If George Osborne had stayed in the Commons, he could have demanded a return to the Cabinet on his own terms. The Prime Minister is so weak, and so anxious to maintain some kind of party unity by bringing potential troublemakers into the government, she could not have refused to bring back the former Chancellor, just as she has brought back Michael Gove.
But Osborne stood down at this election, and is instead editing The Evening Standard. His admirers say it is “a tragedy” he opted for journalism rather than politics. They point to the irony that Osborne used to make strenuous efforts to persuade friends such as Jo Johnson, who worked for The Financial Times, to forsake journalism for the altogether more serious business of running the country.
Journalism has, however, its compensations, one of which is the freedom Osborne now enjoys to say exactly what he thinks of Theresa May. His ferocious attacks on the woman who did not lift a finger to help the Remain side in the referendum campaign, and then told him as she sacked him that he needed to get to know the party better, have won him new and unexpected friends.
On Sunday, Polly Toynbee, star columnist of The Guardian and scourge of the Tories, beamed fondly at Osborne as they sat beside each other on Andrew Marr’s sofa. She said of his newspaper, which he has now been editing for six weeks:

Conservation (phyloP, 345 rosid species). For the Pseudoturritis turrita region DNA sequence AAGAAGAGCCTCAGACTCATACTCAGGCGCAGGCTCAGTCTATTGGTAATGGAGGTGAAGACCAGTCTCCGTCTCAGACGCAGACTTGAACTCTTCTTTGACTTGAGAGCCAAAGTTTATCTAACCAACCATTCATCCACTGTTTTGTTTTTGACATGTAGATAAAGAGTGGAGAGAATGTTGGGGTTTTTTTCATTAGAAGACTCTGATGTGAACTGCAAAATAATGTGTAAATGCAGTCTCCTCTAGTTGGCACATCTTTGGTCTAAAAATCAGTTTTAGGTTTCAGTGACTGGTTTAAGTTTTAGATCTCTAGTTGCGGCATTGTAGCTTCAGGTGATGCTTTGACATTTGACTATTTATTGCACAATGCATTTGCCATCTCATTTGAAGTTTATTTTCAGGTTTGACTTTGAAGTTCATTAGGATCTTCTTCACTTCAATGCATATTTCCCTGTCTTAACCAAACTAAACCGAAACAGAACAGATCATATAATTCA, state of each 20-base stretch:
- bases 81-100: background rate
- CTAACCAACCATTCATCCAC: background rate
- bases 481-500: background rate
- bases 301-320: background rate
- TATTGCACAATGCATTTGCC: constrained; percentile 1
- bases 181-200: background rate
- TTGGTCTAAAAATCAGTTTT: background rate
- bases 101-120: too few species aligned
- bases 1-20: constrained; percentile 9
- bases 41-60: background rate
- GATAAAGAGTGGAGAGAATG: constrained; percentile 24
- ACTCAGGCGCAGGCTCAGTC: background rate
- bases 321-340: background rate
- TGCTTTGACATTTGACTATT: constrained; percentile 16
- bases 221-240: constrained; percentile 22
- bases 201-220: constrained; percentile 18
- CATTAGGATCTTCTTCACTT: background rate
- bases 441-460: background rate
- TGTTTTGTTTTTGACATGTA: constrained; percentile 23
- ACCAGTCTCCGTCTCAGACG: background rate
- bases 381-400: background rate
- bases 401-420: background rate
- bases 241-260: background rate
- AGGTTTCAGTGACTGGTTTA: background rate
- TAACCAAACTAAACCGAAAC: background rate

“Your pages have been pure poison against Theresa May. It’s been wonderful to read, absolutely relished it with total joy… I read [your editorials] with delight.”
That is quite a testimonial, and fully deserved. For as Osborne had just told Marr:
“Oh yeah, Theresa May is a dead woman walking. It’s just how long she’s going to remain on death row, and I think we will know very shortly. In other words, we could easily get to the middle of next week and it could all collapse for her, or if it doesn’t, and I agree with Toby [Young], there are many Tory MPs who don’t want a leadership contest right now, it’ll be delayed. But be in no doubt, look at this weekend, you’ve got the Leader of the Opposition coming on the programme as a sort of victor, and you’ve got the Prime Minister, who’s supposed to have won the election, in hiding, and that tells you volumes about what’s gone on.”